"That Time of Day" #FridayFlash, #FridayFictioneers, #100words

Once again, Madison Woods has posted a beautiful photograph as a prompt for Flash Fiction Friday. I feel a little strange writing a dark, sad flash fiction for such a warm and bright photo. But I am in that kind of place with my work-in-progress, Broken Dreams.
I often feel sad for those times in our history and even today, when people are judged, bullied, even killed because of skin color, religious belief, sexual orientation. When we will know their hearts?
That Time of Day
Sunset used to be my favorite time of day, when I waited for my boy to run to me, to sit in my branches and listen to me whisper as we watched the sun go down together.
Now, I dread sundown, when I hear voices gathered beneath my branches, ugly words spewing from their mouths. A man cries as a noose is wrapped around his neck.  I rattle my leaves in protest. But they do not hear my whispers.
I will shed my leaves like tears. I do not want to be the hanging tree.

This entry was posted in Broken Dreams, Flash Fiction, prejudice, racism. Bookmark the permalink.

10 Responses to "That Time of Day" #FridayFlash, #FridayFictioneers, #100words

  1. madisonwoods says:

    Oh Jan, you're right that is so sad. Very dark things we have done in the name of fear – of differences, whether religion, ethnicity, or whatever else marks a person 'different'.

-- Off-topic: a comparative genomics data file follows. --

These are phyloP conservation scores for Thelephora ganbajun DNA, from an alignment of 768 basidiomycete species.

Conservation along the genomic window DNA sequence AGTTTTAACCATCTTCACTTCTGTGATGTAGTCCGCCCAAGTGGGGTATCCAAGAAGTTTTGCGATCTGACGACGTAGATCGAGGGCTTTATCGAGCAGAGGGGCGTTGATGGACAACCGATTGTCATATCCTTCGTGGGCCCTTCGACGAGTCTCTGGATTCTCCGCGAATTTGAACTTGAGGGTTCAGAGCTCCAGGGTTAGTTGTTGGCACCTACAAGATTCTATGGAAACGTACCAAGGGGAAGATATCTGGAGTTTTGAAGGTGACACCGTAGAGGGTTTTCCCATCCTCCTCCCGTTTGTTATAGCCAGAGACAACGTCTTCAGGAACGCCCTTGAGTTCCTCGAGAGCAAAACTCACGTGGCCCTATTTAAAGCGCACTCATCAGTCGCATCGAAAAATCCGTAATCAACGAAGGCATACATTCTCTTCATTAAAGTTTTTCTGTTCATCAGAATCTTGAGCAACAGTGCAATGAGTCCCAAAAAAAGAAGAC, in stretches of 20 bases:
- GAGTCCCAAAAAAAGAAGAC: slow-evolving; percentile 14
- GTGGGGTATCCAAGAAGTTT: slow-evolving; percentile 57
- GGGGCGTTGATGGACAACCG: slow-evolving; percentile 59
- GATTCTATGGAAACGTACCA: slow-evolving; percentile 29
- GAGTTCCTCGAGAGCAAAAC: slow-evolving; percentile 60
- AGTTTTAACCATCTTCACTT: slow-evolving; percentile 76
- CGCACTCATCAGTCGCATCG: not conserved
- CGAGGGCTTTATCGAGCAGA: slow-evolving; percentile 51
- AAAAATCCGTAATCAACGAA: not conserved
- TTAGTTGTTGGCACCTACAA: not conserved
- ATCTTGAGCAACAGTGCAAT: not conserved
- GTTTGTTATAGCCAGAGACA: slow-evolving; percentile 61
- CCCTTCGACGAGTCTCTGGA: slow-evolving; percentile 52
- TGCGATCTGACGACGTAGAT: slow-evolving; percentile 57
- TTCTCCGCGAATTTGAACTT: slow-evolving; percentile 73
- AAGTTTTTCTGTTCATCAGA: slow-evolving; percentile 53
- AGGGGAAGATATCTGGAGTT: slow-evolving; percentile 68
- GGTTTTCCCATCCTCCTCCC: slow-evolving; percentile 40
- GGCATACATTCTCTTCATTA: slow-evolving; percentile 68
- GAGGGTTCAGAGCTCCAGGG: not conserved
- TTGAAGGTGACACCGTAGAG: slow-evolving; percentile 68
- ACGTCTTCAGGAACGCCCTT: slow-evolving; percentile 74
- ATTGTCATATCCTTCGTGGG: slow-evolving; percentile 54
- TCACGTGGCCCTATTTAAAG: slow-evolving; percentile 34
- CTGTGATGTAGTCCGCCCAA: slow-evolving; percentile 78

2. I love that this is from the perspective of the tree. Interesting twist. 🙂


  3. mgmillerbooks says:



  4. jhardyb says:

    Wow, was that powerful – and extremely moving!


  5. Jan Morrill says:

    Thanks, everyone. I like to write from strange points of view. 🙂


  6. Wow, powerful and painful. Well done.


  7. Sonia Lal says:

    Love the idea of telling from the tree's POV. I feel the tree's pain.


  8. John Wiswell says:

    I don't think we'll ever know everyone's hearts. Perhaps that's what the singularity's great boon would be, to rob individuality in favor of uniform knowledge. Until then, though, there'll always be "others". We have to be mindful of how we think of them.


  9. Jan Morrill says:

    @Siobhan Muir, thanks. It is painful, especially knowing our past.@Sonia Lal, if inanimate objects could talk, imagine what we might learn.@John Wiswell, I agree that we can never know everyone's heart. But I firmly believe that we need to learn to look at each person as an individual rather than judging them by their "labels."Thanks for your comments!


  10. Jack LaBloom says:

    Jan, that is great! It's nice to think a tree would gets it and feel it. Who knows, maybe they do.I continue to hope, as a human race, we can learn to appreciate our differences and view them as strengths in our fellow man, instead of weaknesses.Our past is sad, but so is the present, and will be the future, until all men and women learn not to judge others solely by appearances alone, or by what others believe when it differs from our beliefs.


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